When it was announced that Connor Barwin’s fourth annual Make The World Better Foundation fundraising concert was being held at the Dell Music Center and that The War On Drugs would headline, questions arose. For some, the question was “What the heck is The Dell?” and for those familiar with the city-run venue in Fairmount, the question was “Why The Dell?” The answer to the latter is that the venue is looking to throw in an occasional rock or country band to their normal summer mix of funk, R&B and soul music. Based on the crowd who entered The Dell “ooh”ing “ahh”ing, the venue most likely will not have trouble filling seats for these outlier acts. Continue reading →

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Listen to the audio of The Clash’s 1979 show at the Walnut Street Theatre

The Clash in Philadelphia | Photo by Todd Heft

English punk rock icons The Clash rolled through Philadelphia on this day in 1979 for a show at Walnut Street Theatre. They were only a few months away from releasing the critically acclaimed London Calling, the record that boasts the legendary photo on the album cover of Paul Simonon smashing his bass guitar. This photo has been called one of the greatest in rock and roll history and is almost universally recognized. Continue reading →

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Screaming Females return with new “Black Moon” single and a fall tour

Screaming Females, photo courtesy of artist

With an extensive discography under their belts already, Screaming Females add another single to the list: “Black Moon,” their first release since their 2015 album Rose Mountain. And after more than ten years of touring, they’ve just announced a fall tour as well, which kicks off on September 24th.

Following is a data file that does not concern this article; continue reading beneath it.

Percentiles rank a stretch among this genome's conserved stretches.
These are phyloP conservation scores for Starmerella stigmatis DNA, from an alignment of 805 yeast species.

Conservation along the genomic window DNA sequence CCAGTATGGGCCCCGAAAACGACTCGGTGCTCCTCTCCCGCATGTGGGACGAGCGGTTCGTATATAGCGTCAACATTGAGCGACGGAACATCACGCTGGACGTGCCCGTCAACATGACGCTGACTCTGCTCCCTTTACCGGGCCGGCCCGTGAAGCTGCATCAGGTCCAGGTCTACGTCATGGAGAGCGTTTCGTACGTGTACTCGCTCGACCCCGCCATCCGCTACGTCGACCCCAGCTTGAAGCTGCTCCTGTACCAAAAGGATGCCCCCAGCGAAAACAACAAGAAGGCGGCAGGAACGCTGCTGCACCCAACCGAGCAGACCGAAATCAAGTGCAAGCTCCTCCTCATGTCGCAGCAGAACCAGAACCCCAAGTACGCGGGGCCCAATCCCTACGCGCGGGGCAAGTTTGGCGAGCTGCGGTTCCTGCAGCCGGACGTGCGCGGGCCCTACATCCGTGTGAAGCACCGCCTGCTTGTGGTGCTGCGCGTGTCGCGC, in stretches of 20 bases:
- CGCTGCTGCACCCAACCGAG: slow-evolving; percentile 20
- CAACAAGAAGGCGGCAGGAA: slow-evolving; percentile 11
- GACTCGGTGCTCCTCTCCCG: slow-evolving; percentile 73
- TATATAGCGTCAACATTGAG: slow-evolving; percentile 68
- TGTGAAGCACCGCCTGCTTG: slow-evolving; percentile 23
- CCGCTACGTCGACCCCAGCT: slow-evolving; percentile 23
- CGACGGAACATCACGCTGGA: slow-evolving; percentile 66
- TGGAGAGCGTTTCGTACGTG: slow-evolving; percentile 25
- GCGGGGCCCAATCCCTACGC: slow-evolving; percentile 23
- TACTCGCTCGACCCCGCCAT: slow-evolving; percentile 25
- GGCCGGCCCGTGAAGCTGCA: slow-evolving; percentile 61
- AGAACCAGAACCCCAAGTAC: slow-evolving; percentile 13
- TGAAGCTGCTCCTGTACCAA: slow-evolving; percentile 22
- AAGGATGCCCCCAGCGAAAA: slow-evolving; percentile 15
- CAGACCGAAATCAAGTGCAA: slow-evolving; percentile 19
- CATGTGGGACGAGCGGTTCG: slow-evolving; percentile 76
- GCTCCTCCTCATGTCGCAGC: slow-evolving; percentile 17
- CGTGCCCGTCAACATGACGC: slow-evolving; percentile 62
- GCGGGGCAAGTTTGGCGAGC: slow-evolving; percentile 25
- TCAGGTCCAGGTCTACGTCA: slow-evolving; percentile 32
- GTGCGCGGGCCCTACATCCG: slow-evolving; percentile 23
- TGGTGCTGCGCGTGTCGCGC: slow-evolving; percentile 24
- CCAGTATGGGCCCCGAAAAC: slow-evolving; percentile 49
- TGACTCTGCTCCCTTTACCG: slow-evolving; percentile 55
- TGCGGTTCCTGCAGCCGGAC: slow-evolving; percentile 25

The band is revered for their heavy rock and roll style driven by singer-guitarist Marissa Paternoster, as well as their heart-wrenching lyrics, and describes “Black Moon” as “[a] four-minute long ripper about the earth abandoning humanity, syphoned through the near-universal experience of ending a relationship.” The single was made available only at Spina Records in New Brunswick, NJ, pressed onto a limited edition 7″. Continue reading →

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PREMIERE: Secret American bring us California sunshine in “Warmth & Shelter” video

Secret American | photo by Bob Sweeney | courtesy of the artist

Secret American, the new solo project of Cheers Elephant‘s Derek Krzywicki, is back with a delightful video for their second single “Warmth & Shelter,” and we’re excited to premiere it right here on The Key. The title track from the yet-to-be-announced debut album coming our way later this fall, “Warmth & Shelter” exudes the sunshine-filled California spirit with an unmistakable gritty Philadelphia edge that makes Secret American’s sound so unique.

Krzywicki once called Philly home, but now dwells among the cacti out on the West Coast. The video shows the native East Coaster wandering through the desert and the mountains — landscapes that are unmistakably Californian but still feel so foreign to us. According to Krzywicki, Secret American observes “California country landscapes from the seat of an overhead SEPTA train.” The singer, in his 70s garb complete with sunglasses and a fake mustache, may be a bit inherently out of place out there in the sunny countryside, trying to adopt those laid-back vibes, but it makes us want to hop right on a plane and join him in the comfort of the bright UV rays. Watch the video below. Continue reading →